IT in 2011

A forum post on LinkedIn asked us what will IT be like in 2011? I checked the police website and found the IT Swami was last seen in Hokitika, poaching paua (abalone) for the Chinese market. After a close shave while diving under the influence he appears to have seen the light on stripping our birthright to supply Asian greed through Kiwi greed. I finally found him building a gypsy house-truck that included a local area network, UPS and satellite link. I got up early enough in the morning to catch him sober (as he wasn't awake yet) and quickly recorded his predictions while he fumbled for his cigarettes:

Five predictions:

IT professionalism is on the rise. IT will be increasingly run by Information Engineers, with the same levels of academic qualification and ongoing professional accreditation as other branches of engineereing. And eventually with the same licensing under law. Amateurs, self-taught and cowboys are on the way out.

Process standards certification will increase: ISO20000, ISO2700x, ISO38500. These will be as mandatory to doing business as ISO9000 is now (and less of a laughing stock hopefully)

As far as sectors go, look to assurance for growth. By assurance I mean security, audit, compliance to legislation and regulations and standards, and most of all risk management at all levels in IT from strategy to infrastructure.

We are slowly getting over our obsession with tech toys. Technology just does a job, and it now must be justified by business case and implemented by project. But you can't take the geek out of the tech. We'll still get all excited by iPhones and Clouds and Windows 8 (which will run like a dead dog).

We are developing an obession with process instead. We'll have to get over that too, and see that process is no more magic than technology is. The next phase will be to understand that IT is actually about people working on passing information amongst people. Look for an increase in governance, cultural change, real education instead of token training, and professionalism, which brings us back to where I started.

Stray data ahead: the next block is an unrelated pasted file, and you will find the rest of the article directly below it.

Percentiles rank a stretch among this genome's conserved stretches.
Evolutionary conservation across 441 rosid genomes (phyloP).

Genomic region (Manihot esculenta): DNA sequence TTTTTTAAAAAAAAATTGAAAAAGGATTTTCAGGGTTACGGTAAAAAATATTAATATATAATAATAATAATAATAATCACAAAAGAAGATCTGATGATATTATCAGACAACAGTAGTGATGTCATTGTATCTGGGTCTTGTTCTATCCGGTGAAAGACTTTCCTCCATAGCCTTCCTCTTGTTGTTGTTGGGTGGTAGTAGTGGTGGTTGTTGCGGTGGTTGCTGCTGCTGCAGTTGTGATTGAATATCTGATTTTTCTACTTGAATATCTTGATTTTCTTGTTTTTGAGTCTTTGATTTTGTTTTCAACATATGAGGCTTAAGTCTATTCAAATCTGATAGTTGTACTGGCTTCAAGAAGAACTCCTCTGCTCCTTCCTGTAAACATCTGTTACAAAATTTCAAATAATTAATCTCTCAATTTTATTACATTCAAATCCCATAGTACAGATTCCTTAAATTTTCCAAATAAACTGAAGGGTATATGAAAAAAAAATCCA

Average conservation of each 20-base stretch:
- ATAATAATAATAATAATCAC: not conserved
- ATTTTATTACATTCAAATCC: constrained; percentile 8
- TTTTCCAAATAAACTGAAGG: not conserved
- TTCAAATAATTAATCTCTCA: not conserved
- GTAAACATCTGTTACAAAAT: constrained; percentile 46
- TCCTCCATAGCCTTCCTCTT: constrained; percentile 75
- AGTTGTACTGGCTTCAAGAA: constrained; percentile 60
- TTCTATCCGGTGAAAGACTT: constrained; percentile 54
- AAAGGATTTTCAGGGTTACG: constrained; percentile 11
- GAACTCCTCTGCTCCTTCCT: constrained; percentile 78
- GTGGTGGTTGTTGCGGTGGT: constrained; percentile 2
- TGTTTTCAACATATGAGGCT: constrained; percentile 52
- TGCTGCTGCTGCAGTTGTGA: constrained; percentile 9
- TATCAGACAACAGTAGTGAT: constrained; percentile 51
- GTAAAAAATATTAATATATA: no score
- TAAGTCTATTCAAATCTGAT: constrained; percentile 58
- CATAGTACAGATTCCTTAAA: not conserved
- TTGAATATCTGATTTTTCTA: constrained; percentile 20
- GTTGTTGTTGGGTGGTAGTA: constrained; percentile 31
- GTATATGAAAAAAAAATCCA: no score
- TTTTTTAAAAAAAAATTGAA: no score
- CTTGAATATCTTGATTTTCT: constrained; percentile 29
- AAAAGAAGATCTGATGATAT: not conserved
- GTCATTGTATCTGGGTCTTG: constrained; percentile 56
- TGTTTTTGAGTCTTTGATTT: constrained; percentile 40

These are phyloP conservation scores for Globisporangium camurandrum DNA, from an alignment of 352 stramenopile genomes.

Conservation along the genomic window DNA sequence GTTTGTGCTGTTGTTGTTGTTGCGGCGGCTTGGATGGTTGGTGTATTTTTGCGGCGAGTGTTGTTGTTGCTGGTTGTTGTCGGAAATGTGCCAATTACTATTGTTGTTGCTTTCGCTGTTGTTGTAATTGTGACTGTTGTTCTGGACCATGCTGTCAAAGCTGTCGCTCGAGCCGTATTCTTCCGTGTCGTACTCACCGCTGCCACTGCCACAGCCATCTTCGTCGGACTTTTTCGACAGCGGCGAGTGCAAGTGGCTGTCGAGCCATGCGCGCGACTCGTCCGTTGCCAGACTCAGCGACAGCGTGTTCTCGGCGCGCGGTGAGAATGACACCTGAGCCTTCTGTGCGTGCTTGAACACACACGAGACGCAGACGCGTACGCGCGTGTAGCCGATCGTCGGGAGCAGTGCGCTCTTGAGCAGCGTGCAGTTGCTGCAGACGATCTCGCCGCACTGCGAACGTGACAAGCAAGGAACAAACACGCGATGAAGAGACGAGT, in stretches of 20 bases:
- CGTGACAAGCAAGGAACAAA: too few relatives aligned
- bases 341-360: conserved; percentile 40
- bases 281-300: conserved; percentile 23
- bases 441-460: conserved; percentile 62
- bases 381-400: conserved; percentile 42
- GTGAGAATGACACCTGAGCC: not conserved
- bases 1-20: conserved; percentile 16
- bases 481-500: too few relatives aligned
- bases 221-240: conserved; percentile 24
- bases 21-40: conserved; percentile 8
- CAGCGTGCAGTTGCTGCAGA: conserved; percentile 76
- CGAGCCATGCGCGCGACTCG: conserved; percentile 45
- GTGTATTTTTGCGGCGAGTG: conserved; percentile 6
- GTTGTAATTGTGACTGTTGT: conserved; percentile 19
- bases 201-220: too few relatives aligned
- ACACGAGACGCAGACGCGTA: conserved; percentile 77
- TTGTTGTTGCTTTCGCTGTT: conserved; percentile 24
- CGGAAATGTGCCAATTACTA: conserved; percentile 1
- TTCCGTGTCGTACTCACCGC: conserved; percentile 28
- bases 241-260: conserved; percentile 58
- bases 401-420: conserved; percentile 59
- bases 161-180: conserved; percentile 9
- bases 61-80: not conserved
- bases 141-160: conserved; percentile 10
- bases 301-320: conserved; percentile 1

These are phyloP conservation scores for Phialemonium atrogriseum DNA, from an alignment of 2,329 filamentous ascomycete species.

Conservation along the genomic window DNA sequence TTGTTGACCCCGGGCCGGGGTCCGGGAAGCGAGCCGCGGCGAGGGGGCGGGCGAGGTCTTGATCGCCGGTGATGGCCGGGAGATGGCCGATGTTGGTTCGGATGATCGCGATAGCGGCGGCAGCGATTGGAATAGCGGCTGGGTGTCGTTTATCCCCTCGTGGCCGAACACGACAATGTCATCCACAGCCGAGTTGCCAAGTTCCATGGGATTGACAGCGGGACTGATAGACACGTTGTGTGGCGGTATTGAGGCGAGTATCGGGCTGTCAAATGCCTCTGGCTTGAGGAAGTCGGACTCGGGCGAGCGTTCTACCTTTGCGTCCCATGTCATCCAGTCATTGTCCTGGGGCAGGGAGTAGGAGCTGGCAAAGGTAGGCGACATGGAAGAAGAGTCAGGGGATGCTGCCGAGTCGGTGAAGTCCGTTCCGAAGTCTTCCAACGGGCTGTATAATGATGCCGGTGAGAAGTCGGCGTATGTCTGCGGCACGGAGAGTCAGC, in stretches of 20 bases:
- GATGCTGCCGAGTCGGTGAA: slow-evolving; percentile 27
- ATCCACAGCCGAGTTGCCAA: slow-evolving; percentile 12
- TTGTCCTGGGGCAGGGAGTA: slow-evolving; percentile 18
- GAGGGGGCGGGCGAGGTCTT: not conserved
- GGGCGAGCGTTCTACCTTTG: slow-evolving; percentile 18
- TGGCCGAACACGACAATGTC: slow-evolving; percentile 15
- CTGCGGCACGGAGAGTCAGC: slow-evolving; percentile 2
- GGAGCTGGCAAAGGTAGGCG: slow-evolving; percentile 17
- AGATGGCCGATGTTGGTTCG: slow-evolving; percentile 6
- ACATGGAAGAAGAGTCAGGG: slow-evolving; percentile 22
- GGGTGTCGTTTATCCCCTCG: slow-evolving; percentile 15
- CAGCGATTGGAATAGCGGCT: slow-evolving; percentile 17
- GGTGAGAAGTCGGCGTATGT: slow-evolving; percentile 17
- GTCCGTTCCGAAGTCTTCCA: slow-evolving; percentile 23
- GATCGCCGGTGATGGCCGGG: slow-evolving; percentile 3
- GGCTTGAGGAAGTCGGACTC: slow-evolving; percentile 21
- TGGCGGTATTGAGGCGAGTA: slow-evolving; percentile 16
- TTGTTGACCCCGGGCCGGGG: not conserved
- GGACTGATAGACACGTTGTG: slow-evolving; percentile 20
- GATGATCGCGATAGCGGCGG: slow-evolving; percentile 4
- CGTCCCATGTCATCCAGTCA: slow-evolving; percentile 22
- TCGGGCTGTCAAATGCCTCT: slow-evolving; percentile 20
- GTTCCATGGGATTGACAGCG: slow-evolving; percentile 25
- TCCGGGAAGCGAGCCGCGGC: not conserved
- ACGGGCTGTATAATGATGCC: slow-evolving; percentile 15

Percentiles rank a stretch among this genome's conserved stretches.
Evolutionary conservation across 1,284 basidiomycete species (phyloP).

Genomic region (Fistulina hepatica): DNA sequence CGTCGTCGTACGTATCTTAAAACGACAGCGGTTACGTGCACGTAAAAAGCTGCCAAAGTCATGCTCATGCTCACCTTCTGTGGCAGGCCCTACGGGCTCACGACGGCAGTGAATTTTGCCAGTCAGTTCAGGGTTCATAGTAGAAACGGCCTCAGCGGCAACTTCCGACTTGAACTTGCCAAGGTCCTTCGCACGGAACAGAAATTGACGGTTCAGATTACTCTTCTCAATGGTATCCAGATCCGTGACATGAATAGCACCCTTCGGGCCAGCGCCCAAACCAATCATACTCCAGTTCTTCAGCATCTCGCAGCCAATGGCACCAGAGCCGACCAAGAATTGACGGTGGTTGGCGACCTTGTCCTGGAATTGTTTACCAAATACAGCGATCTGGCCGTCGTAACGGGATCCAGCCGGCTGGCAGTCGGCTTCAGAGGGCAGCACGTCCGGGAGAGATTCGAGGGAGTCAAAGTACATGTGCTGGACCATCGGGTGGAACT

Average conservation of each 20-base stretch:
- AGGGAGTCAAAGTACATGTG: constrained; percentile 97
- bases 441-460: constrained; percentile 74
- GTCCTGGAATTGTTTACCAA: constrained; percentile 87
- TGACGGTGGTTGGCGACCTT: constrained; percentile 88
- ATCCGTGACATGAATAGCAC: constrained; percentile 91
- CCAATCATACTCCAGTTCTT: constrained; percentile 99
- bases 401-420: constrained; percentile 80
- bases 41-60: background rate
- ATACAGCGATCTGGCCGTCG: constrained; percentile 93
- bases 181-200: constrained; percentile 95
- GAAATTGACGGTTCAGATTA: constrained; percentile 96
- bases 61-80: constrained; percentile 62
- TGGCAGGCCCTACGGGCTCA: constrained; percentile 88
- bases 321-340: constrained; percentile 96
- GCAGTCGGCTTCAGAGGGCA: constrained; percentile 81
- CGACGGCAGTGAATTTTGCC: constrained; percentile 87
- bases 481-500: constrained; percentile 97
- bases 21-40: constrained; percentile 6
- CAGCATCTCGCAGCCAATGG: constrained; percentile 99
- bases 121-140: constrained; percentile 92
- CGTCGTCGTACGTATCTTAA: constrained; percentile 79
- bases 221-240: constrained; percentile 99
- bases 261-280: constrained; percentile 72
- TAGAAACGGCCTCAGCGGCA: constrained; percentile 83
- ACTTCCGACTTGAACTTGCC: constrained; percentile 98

How did he do?


If IT was the car industry

Henry Ford has yet to come along..

The next revolution has yet to appear.. We need a tipping point..

Industry do not evolve, they have step wise development... Where is the industrial revolution?

If you can predict that, you are rich man..

I am in RIO today and it could be the caipirinia talking..

Brad Vaughan

ITIL is not an excuse to stop thinking!

Some things I keep reminding myself and some of the people I am trying to advise!!

- A process is not an excuse for thinking!

- A tool is not a rule!


There has long been an organization for certification of computing professionals - the ICCP:

ITIL and the other process standards are, of course, just a part of the professionalism needed in IT.

Certification is not accreditation

Certification is not accreditation.

ICCP appears to have no peer referees, no review of the level of employment, and no ongoing accreditation.

take a look at CITP and compare. The NZ ITCP is even more stringent.

Business Case

So tech will get the same business case as a company jet, a new campus design or whatever. You may think the cowboy is on the way out, but he is usually best in creative business caseing. Implemented by project? TO me that is not future, I am looking towards implemented as a standard process. New tech should not be so hard to implement anymore in 2011 and beyond.

Someone has to comment

Swami sounds a bit gartner'ish.. Nothing that could be measured as right or wrong..

My $0.02 is 2011, same stuff different year. 2 years is nothing in the cycle of IT and certainly nothing in the cycle of enterprise maturity. Its been 20 odd years for me in IT and so little has really changed of significance. More hype, media and lip service than actual progression.

Brad Vaughan

2011 and beyond

Yeah i found 2011 a bit cramped - its really 2011 and beyond.

if it was gartnerish it would be "rise in professionalism. 70% probability "

You are so right about hype and lip service but over that 20 year timeframe I think we have seen change - a very slow maturing as a profession

Syndicate content